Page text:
In Part 1, I catalogued and critiqued common uses of “They’ll need it for high school.” Samuel Otten’s take on “When am I ever going to use this?” was an obvious influence. “Poor Pedagogy Preparation” was one of my categories: “I want them to get used to it” as an indefensible defence for the mad minute. Since that post, I’ve wondered about putting a positive spin on “I want them to get used to it.”

As a K-12 Numeracy Helping Teacher, I have the opportunity to teach in elementary and secondary classrooms alike. Often, I’m struck by how pedagogical similarities overwhelm any differences. Malcolm Swan’s ordering decimals lesson — a current favourite of mine — and my sinusoidal sort illustrate this.

In Grade 5, studentsÂ are asked to put the decimal cards in order of size, smallest to largest.

The most common response is 0.4, 0.8, 0.04, 0.25, 0.75, 0.125, 0.375. ThisÂ can be explained by how students compare whole numbers. Misconceptions are revealed, but not corrected. (The rest of the activity will take care of that.)

In Grade 12, students are asked to put the equation cards in piles.

The most common response is to make two piles: sine and cosine. This can be explained by how students were introducedÂ to *y* = sin *x* and *y* = cos *x*. This isn’t a misconception; there is noÂ “right”Â sort. But it is unsophisticated. And it goes unchallenged.Â (The rest of the activity will take care of that.)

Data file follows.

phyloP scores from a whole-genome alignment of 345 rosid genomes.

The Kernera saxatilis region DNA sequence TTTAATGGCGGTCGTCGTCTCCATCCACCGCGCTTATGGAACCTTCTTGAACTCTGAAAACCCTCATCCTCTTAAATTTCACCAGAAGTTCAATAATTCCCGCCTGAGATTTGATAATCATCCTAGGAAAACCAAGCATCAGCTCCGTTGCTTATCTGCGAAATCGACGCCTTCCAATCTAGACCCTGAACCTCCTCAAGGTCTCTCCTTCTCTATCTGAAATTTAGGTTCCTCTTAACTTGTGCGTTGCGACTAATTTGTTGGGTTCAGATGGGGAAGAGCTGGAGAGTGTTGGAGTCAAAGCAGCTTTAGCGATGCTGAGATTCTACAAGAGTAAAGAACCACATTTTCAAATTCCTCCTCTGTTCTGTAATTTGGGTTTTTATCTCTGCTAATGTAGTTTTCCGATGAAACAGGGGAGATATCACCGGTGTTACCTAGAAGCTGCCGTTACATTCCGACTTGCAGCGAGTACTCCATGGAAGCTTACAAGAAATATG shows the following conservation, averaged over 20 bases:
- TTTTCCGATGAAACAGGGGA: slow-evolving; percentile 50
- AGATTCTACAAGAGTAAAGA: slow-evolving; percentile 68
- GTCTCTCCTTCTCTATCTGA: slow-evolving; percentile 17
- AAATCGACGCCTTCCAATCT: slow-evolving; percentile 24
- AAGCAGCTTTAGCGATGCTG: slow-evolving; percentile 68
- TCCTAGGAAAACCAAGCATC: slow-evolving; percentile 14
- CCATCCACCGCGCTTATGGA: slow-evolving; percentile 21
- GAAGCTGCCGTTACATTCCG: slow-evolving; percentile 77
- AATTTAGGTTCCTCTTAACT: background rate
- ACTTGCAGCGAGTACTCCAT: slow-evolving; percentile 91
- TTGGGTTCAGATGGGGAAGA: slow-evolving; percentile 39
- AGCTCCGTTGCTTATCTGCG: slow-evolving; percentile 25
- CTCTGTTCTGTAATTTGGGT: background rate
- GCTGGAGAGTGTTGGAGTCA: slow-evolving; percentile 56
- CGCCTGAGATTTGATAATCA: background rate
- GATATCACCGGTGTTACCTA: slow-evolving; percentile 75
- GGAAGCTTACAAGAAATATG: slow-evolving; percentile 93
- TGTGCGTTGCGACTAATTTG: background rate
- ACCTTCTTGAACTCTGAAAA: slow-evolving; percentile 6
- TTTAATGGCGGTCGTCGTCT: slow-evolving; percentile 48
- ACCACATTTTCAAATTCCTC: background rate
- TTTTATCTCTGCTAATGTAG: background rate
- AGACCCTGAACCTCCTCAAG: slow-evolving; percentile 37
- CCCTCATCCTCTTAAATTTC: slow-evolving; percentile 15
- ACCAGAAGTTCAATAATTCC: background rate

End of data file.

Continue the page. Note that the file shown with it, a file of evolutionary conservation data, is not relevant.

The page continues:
In Grade 5, students match hundred grids and number lines to their decimals. They explain how they know that the cards make a set, building connections between decimals and their understanding of fractions and place value. They argue. When there’s consensus, students are again asked to put the cards in order. I note *their* strategies that emerge (benchmarks, place value, equivalent decimals) for a class discussion.

In Grade 12, students match graphs and characteristics to their equations. They make conjectures. They explain how they know that the cards make a set, building connections between transformations of trigonometric functions and their understanding of transformations of other functions.Â When there’s consensus, students are again asked to put the cards in piles.Â I note *their* sorting rules that emerge (amplitude, period, phase shift, vertical displacement, range, maximum/minimum values) for a class discussion.

Elementary and secondary lessons need not be as closely aligned as above. It’s not about matching card matching activities. Or parallelÂ “Which one doesn’t belong?” prompts.Â Or three-act math tasks for K-5. More generally, exploring and discussing ideas, working collaboratively in pairs/small groups, problem solving (and posing!), â€¦ you could make a case for studentsÂ needingÂ these experiencesÂ in elementary school becauseâ€¦ wait for itâ€¦ they’ll need itÂ for high school. We want them to get used to it. I hope.

A nagging thoughtâ€¦Â I’m not convinced that pedagogy preparation is ever a satisfactory response to “So, what will *they* need?” Even if that pedagogy is positive. If we’re going to follow that pathway, then this question demands an answer not in terms of teaching methods but in terms of the mathematical habits of mind (or processes or practices or competencies)Â that these teaching methodsÂ aim to promote. (See my “Affective Domain” concerns in Part 1.)

That’s not to say that I wasted my time with this post. For me, it’sÂ alwaysÂ helpful to think about and present examples ofÂ secondary mathematics education as something other than passive. Maybe that — reframingÂ those pedagogical “TNIFHS” conversations with colleagues into something more promising — is the realÂ value here.